The Tapajós National Forest is known for its natural beauty and complex waterways. The rivers here change color throughout the day…
various shades of blue, yellow, orange, red and silver. The constantly fluctuating water levels during rainy season fill large swaths of the rainforest and
create igapós. A canoe is necessary to go for ‘a walk in the woods’. As the summer approaches, water recedes and white sandy beaches appear.
This area is filled with palm trees such as bacaba (along with others) that provide an important food source for the local people. The tree above was recently
submersed and is just now showing its new growth near the top. While our hike into the rainforest presented us with an incredible vantage point of this protected area,
canoeing through the flooded forest gave us a close up look at life along the water. We were quite lucky to have experienced a multitude of viewpoints during our stay.
Water levels rise 30-40 feet during rainy season (December-May), creating one massive body of water. Trees depend on seed dispersal that occurs when
herbivorous fish consume their fruit or when it simply floats downriver. The expansive amount of water during this season poses difficulty for predators who rely on fish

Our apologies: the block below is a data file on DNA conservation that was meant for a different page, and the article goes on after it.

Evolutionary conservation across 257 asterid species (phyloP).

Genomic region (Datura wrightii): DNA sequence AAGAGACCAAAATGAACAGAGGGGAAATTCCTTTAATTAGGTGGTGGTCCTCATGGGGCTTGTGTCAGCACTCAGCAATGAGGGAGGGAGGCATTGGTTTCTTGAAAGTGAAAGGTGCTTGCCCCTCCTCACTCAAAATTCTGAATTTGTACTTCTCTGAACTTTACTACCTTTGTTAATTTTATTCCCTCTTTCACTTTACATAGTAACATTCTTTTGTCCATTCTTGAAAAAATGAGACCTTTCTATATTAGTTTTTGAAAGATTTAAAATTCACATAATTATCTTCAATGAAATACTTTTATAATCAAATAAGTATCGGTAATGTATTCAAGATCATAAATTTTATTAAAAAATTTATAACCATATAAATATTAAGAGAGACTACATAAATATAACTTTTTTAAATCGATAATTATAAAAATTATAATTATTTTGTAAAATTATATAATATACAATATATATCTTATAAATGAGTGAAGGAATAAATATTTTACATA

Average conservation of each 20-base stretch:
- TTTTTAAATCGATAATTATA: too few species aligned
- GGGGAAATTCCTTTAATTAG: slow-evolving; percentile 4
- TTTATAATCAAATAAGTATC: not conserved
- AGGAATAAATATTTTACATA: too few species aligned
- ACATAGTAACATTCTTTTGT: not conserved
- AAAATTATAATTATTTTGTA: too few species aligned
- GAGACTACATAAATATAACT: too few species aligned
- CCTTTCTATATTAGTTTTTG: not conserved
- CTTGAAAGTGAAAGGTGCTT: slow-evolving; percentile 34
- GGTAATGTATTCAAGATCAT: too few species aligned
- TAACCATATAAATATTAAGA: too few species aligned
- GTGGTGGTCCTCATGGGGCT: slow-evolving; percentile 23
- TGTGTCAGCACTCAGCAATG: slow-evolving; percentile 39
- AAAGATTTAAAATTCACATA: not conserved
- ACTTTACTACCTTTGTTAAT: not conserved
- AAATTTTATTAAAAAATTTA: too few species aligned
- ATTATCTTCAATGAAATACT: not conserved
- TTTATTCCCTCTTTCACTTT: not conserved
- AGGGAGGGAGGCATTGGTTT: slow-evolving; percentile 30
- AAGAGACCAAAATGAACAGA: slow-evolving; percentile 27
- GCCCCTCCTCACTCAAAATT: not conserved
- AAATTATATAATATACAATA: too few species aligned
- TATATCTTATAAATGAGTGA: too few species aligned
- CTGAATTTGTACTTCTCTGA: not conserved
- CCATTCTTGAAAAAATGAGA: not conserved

as a staple of their diet. Both humans and jaguars have learned to mimic falling seeds (jaguars by using the tip of their tail) to attract fish such as the tambaqui.
Animals are readily visible in the transparent waters. It is possible to spot various fish, turtles, alligators and birds, some of which
are rare. The creeks that cut through the Flona consist of cold, clean water, making them conducive for a good swim.
We visited during the month of July, just as the waters were receding and dry season was kicking in (typically June-November). Predators like arapaima or pirarucu
(large catfish), dolphins, anacondas, and jaguars thrive during this season as the Amazonian fish become more concentrated in the shallow rivers and tiny lakes.
While I cannot imagine there being an unfortunate time of year to visit the rainforest, I am grateful that we arrived during a transition of
the seasons. The sister and I thoroughly enjoyed kayaking around pristine beaches AND swimming in an underwater rainforest surrounded by wildlife.
Typically in this land of extremes, only one of these might be possible. Please do let me know if you intend to visit… I already want to return!